News Column

Patent Issued for Microfabricated Neural Probes and Methods of Making Same

June 24, 2014



By a News Reporter-Staff News Editor at Life Science Weekly -- According to news reporting originating from Alexandria, Virginia, by NewsRx journalists, a patent by the inventors Tang, Hongxing (New Haven, CT); Roukes, Michael L. (Pasadena, CA); Renaud, Richard (Pasadena, CA), filed on June 1, 2005, was published online on June 10, 2014 (see also California Institute of Technology).

The assignee for this patent, patent number 8750957, is California Institute of Technology (Pasadena, CA).

Reporters obtained the following quote from the background information supplied by the inventors: "The invention is related to micro-electro-mechanical systems (MEMS) and methods of making these systems.

"In neurobiology, to study the central nervous system, electro physiologists use electrodes (referred to herein as recording electrodes) placed in the extra-cellular medium to record the activity of multiples neurons simultaneously. The variation of the local electrical potential is detected or recorded due to the action potentials (spikes) occurring in the surrounding neurons. By using more than one electrode, it is then possible to distinguish action potentials coming from different neurons due to the variation of the shape of the spike while traveling in the extracellular media. This way, each neuron firing will have a distinctive signature of spikes on the multiples electrodes as illustrated in FIG. 1.

"The problem of associating a specific spike's signature on the electrodes to a specific neuron is called spike sorting. While simple tetrodes made of wires twisted together have been and are still in use, micro-machined electrode arrays are now becoming more and more common. Their main advantages are the consistency from one probe to the other compared to manually fabricated probes and the control over the dimensions and spacing of multi electrodes.

"The micromachined neural probes have limited spatial resolution. The distance between recording pads are larger than 20 microns, which is generally larger than the size of neurons. The present inventors realized that these probes cannot be effectively utilized to probe neighboring neurons. Furthermore, the present inventors realized that these probes are more expensive than desired because they are made using expensive silicon processing steps, such as reactive ion etching (RIE) and plasma-enhanced chemical vapor deposition (PECVD)."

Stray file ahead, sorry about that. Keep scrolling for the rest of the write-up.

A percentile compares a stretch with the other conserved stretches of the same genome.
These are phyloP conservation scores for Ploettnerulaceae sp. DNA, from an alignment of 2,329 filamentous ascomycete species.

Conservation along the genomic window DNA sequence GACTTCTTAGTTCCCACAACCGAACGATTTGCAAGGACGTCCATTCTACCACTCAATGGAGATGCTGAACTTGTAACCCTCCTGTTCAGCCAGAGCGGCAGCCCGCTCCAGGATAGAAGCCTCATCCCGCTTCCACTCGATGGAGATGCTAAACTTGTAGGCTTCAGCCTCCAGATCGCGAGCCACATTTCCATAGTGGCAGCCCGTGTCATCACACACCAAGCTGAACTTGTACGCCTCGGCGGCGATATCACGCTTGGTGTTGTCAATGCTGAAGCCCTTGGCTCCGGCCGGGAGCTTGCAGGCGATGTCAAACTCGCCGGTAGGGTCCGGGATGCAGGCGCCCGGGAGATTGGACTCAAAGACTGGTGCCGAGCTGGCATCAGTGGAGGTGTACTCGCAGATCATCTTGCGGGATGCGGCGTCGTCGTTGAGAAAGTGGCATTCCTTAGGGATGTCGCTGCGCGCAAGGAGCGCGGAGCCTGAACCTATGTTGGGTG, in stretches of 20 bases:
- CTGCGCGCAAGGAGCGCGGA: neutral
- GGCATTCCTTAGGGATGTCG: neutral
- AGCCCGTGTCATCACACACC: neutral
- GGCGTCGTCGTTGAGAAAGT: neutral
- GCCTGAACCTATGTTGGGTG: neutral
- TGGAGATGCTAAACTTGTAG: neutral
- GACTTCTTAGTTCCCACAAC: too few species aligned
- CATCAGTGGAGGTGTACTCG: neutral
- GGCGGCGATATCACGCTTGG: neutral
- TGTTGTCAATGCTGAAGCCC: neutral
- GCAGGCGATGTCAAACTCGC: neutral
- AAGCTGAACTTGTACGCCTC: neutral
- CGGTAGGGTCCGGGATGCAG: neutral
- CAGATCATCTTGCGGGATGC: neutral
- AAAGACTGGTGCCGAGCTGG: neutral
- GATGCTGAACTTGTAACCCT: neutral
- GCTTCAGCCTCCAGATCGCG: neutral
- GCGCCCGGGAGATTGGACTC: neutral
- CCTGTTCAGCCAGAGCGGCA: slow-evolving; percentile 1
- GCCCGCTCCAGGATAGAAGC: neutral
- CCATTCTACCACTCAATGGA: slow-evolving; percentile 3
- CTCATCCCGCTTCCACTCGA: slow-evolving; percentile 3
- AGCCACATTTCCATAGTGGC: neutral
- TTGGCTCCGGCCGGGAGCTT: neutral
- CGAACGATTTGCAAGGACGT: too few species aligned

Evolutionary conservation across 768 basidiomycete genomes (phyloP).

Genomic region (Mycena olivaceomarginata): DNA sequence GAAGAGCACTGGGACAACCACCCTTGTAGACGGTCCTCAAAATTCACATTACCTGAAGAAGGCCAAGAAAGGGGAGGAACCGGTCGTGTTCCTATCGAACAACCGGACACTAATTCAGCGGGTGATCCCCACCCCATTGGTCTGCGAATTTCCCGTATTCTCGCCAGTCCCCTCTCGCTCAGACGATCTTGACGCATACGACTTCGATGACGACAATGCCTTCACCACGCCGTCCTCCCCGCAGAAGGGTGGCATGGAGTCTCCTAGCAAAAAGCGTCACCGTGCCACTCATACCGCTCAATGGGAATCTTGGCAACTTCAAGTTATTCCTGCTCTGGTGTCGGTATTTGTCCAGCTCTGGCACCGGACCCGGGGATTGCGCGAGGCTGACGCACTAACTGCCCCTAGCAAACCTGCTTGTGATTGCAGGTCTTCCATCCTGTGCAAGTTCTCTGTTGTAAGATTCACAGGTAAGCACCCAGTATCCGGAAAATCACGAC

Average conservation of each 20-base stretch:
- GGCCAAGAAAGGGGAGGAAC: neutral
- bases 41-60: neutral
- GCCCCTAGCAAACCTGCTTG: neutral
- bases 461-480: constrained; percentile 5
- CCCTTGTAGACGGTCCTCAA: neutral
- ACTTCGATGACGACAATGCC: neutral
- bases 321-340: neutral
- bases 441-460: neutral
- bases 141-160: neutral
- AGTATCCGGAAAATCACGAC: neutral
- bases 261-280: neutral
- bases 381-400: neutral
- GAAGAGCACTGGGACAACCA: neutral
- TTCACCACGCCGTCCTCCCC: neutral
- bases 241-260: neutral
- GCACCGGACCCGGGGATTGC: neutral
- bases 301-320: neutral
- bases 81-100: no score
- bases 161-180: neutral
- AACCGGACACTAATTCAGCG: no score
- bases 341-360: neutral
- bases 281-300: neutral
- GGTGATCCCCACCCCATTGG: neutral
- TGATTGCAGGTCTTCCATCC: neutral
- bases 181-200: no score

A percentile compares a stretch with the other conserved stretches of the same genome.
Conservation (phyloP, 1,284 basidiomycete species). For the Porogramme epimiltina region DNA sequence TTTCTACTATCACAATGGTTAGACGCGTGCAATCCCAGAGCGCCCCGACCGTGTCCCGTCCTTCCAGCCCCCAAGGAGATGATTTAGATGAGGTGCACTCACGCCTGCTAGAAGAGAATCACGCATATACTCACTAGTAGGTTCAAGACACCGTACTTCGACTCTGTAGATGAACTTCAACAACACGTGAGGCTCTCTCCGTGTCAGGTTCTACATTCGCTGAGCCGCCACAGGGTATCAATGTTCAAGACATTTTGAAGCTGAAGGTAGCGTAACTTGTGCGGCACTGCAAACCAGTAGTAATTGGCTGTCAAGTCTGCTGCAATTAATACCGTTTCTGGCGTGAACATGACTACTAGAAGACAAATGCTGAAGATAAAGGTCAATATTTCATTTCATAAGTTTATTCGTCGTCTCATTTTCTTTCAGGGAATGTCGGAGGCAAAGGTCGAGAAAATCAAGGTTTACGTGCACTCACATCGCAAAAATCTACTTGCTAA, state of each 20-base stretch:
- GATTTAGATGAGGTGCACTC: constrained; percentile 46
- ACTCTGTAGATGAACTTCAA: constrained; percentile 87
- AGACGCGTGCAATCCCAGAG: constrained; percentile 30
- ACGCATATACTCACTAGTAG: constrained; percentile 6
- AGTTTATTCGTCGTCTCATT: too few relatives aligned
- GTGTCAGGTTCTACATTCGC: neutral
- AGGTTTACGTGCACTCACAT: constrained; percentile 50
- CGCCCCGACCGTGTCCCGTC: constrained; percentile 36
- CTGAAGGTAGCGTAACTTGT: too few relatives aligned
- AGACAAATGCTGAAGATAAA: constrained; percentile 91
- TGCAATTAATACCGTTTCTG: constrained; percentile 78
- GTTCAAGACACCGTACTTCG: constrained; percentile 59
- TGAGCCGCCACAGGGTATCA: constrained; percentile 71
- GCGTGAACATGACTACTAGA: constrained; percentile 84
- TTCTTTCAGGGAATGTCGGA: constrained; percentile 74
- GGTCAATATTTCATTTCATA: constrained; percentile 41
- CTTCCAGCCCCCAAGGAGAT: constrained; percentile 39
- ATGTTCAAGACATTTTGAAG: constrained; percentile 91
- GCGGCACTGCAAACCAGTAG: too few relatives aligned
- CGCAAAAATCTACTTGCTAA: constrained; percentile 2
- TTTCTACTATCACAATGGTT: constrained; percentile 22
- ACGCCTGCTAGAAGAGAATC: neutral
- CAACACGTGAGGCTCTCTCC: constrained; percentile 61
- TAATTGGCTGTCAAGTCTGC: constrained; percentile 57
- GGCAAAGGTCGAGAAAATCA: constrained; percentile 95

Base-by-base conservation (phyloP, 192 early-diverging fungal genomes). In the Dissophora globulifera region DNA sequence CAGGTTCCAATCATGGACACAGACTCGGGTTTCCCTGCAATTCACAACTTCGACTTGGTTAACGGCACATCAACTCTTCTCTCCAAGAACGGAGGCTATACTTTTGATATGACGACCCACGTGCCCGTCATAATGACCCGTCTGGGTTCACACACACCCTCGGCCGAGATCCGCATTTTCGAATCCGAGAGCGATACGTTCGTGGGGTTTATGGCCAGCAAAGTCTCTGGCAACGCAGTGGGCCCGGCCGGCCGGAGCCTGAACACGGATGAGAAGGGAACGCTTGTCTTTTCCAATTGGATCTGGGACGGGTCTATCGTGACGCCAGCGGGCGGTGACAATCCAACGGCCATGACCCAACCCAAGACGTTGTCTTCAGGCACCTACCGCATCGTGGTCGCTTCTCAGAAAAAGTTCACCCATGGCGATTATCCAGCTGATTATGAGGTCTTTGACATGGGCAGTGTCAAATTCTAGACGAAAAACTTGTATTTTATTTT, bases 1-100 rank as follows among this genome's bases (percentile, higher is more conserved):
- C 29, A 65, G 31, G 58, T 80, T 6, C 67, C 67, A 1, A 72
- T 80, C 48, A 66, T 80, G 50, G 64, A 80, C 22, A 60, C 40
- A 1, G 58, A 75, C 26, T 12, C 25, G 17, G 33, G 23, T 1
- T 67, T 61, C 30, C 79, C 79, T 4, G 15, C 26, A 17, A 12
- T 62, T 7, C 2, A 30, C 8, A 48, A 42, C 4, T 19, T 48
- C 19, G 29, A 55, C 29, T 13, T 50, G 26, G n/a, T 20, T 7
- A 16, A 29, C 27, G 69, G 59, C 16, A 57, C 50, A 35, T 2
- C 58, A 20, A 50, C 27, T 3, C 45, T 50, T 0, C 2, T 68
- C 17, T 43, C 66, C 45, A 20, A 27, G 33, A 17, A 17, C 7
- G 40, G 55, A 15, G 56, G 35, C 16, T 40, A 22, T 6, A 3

In addition to obtaining background information on this patent, NewsRx editors also obtained the inventors' summary information for this patent: "An embodiment of the invention provides a neural probe containing a plurality of nanoscale recording electrodes. The recording electrodes have a width of 1 micron or less and a distance between adjacent recording electrodes is 10 microns or less. Another embodiment of the invention provides a neural probe comprising a plurality of microfabricated recording electrodes located on a polymer base material, such as a flexible polymer cantilever."

For more information, see this patent: Tang, Hongxing; Roukes, Michael L.; Renaud, Richard. Microfabricated Neural Probes and Methods of Making Same. U.S. Patent Number 8750957, filed June 1, 2005, and published online on June 10, 2014. Patent URL: http://patft.uspto.gov/netacgi/nph-Parser?Sect1=PTO1&Sect2=HITOFF&d=PALL&p=1&u=%2Fnetahtml%2FPTO%2Fsrchnum.htm&r=1&f=G&l=50&s1=8750957.PN.&OS=PN/8750957RS=PN/8750957

Keywords for this news article include: Cells, Neurons, California Institute of Technology.

Our reports deliver fact-based news of research and discoveries from around the world. Copyright 2014, NewsRx LLC


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Source: Life Science Weekly


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